We have compiled a list of 7 fully-funded opportunities to obtain a PhD in Social Justice. The programs we compiled span from Australia, over UK to the US and Canada.
This innovative interdisciplinary program is housed in the first-ever School of Social Transformation. The intersectional curriculum emphasizes social science research approaches, critical theory, community-engaged practices, and legal and economic foundations. In addition, students in this program can also apply to be concurrently enrolled in the law school, graduating with both a PhD and a JD. The diverse affiliated faculty have experience in law, public policy, economics, youth issues, criminal justice, environment, education, citizenship, gender, race, and human rights.
Funding details: Every year, the Arizona State University admits the number of doctoral students who can be fully funded with graduate fellowships and teaching and research assistantships. These fellowships cover student’s tuition, health insurance, and also carry a stipend. Continuation of fellowships and a stipend depend upon funding, satisfactory progress towards a degree, and satisfactory performance in re teaching assistantships and research.
Once doctoral students approach the final stages of their program, they can apply for competitive Dissertation Completion Fellowships from the University’s Graduate Education. These fellowships provide an opportunity for students to completely focus on their doctoral dissertations. In case a student’s ultimate goal is a professorial career, they will be encouraged to participate in University’s Preparing Future Faculty (PFF) Program after the first year of doctoral studies. Additionally, to support the off-site research and participation in professional meetings and conferences, the University’s Graduate and Professional Student Association (GPSA) offers competitive research grants and travel funding.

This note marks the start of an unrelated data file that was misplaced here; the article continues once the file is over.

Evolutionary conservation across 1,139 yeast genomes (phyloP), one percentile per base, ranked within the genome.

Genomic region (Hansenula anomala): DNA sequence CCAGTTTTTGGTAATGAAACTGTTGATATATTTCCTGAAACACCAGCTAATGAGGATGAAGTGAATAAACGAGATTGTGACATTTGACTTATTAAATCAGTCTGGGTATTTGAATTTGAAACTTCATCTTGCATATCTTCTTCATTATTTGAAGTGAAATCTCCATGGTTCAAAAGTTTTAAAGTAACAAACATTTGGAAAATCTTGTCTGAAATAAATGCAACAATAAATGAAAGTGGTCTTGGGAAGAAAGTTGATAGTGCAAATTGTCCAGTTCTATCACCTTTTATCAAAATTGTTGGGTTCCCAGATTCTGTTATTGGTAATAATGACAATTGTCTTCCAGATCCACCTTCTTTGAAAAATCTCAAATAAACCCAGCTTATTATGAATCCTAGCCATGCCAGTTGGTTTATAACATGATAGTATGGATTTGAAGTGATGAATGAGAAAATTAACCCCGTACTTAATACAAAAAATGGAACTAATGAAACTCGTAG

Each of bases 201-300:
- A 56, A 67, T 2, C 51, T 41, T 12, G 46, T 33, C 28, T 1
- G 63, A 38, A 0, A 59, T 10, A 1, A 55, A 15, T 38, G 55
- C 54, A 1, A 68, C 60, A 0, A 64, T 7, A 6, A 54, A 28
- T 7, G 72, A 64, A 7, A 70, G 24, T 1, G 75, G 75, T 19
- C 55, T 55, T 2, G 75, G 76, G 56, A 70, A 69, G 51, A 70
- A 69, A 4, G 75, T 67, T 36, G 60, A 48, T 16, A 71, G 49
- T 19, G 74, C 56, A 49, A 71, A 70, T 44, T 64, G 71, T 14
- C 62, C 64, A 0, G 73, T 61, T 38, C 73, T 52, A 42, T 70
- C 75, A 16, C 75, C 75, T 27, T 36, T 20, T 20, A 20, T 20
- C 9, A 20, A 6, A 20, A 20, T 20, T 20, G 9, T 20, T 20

If you are looking for a social scientific focus to your PhD research, the University of Liverpool offers an approach that is grounded in empirical research and public policy. Housed within their School of Law and Social Justice, this program foregrounds issues of social justice in its qualitative and legal methodologies. It focuses on three broad areas of research: urban space and culture, crime and regulation, and critical social policy (including welfare, inequality, and social justice). In addition, the University of Liverpool maintains an active, cross-disciplinary research community that emphasizes collaboration.
Funding details: If you are planning to undertake the PhD program you may need to seek financial support from various sources. There are several different ways of meeting the costs of studying for a PhD at the University of Liverpool: through PhD studentships, which usually cover the cost of research degree and provide a stipend to cover living expenses, self-funding PhD by covering the costs yourself or through other sources, applying for PhD scholarships, grants and bursaries which might cover fees and help with other expenses, and working alongside your PhD.
The University of Liverpool offers a range of PhD scholarships and awards to the UK, the EU and international students. You can check out the list of available scholarships as well as the eligibility criteria, award amounts and application details at the University’s website. Additionally, some PhD students are offered full-funding through Graduate Teaching Assistantships, which includes all school fees and a living stipend. Outside funding is available through institutional research clusters at the University of Liverpool, internal scholarships, and the North West Consortium Doctoral Training Partnership.